• Spanish train derails, killing dozens, injuring many more

  • General discussion of passenger rail proposals and systems not otherwise covered in the specific forums in this category, including high speed rail.
General discussion of passenger rail proposals and systems not otherwise covered in the specific forums in this category, including high speed rail.

Moderators: mtuandrew, gprimr1

  by 25Hz
 
Pretty terrible stuff. :\

http://www.bbc.co.uk/news/world-europe-23442018" onclick="window.open(this.href);return false;
All 13 carriages of the train, which was travelling from Madrid to Ferrol, came off the tracks near the city of Santiago de Compostela.

Images from the scene showed bodies strewn near ruined carriages, and emergency crews searching the wreckage.
  by 25Hz
 
I'm very concerned that 2 people I know could have been aboard that train. Still no word. Stomach in knots worried about them. I'm actually on a train myself right now, so that's not helping.
  by jstolberg
 
The BBC says at least 35 killed among 218 passengers on 13 carriages. The Guardian puts the passenger total at 240. http://www.guardian.co.uk/world/2013/ju ... CMP=twt_gu" onclick="window.open(this.href);return false;
It appears that not only did the train derail, it also hit a concrete retaining wall. Its never good when that happens. My prayers go out for the families of the passengers killed and injured. No doubt many of them came from Galicia. The train size is about the same as the current Cascades trains in the US with what looks like tilting Talgo equipment. High temperature in Santiago de Compostela Wednesday was 75 degrees Fahrenheit, so heat was not a factor. The curve is quite tight, so speed might be. Structural engineers will want to look at the wreckage.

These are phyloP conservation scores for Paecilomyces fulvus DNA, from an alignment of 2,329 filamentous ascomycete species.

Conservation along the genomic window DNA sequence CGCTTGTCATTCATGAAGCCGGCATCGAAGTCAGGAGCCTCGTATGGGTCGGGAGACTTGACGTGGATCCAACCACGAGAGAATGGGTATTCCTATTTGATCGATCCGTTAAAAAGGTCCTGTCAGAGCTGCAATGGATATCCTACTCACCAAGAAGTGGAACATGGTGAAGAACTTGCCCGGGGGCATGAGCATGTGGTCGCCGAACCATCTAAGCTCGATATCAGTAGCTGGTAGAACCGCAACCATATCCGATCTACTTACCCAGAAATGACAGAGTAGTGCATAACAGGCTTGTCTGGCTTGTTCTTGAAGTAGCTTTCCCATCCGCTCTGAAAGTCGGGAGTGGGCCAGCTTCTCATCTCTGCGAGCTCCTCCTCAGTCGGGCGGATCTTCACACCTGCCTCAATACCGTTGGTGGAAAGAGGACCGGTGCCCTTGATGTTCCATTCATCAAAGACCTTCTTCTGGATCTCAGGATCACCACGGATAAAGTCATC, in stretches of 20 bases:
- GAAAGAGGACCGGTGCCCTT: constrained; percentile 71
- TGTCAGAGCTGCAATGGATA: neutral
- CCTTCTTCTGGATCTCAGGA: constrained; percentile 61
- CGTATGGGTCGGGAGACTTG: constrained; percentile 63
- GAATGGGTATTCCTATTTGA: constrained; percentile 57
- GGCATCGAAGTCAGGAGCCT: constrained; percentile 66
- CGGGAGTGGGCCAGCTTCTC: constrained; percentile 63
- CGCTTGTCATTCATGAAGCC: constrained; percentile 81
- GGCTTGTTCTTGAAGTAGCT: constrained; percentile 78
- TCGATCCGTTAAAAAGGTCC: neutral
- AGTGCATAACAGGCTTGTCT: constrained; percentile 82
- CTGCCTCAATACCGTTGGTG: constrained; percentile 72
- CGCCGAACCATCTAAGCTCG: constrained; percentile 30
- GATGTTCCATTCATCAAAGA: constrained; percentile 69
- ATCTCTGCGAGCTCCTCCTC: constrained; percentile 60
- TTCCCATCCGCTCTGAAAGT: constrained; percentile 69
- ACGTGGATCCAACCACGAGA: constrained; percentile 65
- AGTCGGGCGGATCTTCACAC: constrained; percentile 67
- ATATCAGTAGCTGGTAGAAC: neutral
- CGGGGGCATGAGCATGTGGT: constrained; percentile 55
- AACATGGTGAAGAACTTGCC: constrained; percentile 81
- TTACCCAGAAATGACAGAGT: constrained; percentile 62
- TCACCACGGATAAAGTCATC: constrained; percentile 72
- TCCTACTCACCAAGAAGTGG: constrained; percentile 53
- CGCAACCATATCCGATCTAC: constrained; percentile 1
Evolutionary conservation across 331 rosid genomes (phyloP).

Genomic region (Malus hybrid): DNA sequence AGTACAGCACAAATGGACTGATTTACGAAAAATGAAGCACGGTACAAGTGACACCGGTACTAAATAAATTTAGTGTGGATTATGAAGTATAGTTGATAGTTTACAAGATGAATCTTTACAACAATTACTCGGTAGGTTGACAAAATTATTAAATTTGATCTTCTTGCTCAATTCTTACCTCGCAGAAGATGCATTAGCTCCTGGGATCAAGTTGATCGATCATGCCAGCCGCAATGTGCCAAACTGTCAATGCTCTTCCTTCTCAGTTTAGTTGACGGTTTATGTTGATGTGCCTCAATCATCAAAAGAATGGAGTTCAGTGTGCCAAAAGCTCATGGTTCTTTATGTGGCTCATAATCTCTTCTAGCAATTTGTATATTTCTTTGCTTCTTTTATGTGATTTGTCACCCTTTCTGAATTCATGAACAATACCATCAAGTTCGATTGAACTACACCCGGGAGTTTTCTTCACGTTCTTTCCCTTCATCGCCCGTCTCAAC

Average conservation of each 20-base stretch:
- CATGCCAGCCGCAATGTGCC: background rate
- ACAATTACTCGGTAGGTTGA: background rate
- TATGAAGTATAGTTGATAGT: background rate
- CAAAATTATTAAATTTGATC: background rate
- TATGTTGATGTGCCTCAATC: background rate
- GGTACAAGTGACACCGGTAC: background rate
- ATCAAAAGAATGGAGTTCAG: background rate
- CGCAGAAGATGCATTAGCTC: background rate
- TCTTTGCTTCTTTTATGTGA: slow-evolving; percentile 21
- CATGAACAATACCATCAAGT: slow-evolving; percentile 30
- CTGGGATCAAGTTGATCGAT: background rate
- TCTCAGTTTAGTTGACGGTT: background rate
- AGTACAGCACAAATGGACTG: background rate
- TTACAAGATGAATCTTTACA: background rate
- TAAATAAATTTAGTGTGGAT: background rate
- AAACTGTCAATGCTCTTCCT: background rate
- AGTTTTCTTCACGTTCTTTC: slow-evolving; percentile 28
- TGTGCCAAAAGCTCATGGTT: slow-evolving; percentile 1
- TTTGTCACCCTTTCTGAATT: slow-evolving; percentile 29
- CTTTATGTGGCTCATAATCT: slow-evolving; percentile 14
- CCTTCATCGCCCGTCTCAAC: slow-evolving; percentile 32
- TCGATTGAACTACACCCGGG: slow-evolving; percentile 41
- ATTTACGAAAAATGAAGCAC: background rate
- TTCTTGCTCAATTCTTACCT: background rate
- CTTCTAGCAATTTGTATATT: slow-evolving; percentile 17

by 25Hz
 
New photos and content were added to the originally linked BBC news page.


From the first hand accounts it seems to me it may have been going too fast entering the curve.
  by 25Hz
 
The equipment involved was a RENFE class 130. High speed trainset capable of 160 mph, variable gauge technology, 2 electric power cars and 11 talgo passive tilt coaches.

Image
  by jstolberg
 
Video of the derailment. http://www.youtube.com/watch?v=5ltax00L ... r_embedded" onclick="window.open(this.href);return false;
Investigators are looking at excess speed on a tight curve as a possible cause of Wednesday's train derailment that killed at least 77 and injured 140 in Spain's worst train tragedy in some four decades, government officials said.
http://online.wsj.com/article/SB1000142 ... TopStories#" onclick="window.open(this.href);return false;
  by lpetrich
 
Santiago de Compostela train disaster: the crash site | World news | guardian.co.uk - has some maps. The train was coming off of a new high-speed line into a old and rather curvy line.

EL PAÍS in English

“I hope there are no deaths - they would weigh heavily on my conscience” | In English | EL PAÍS
Train driver caught in wreckage of crash tells colleagues he was travelling twice the permitted speed
Death toll rises to 78 in Santiago de Compostela train crash | In English | EL PAÍS
The track had been adapted for the AVE high-speed trains, but the signaling system had not. An engineer from the Adif state rail infrastructure company, who admitted he was unaware of the exact circumstances of the accident, explained on Wednesday that it would be very difficult for a train to derail simply due to excess speed, and that another factor – involving either the track or the train itself – must have come into play.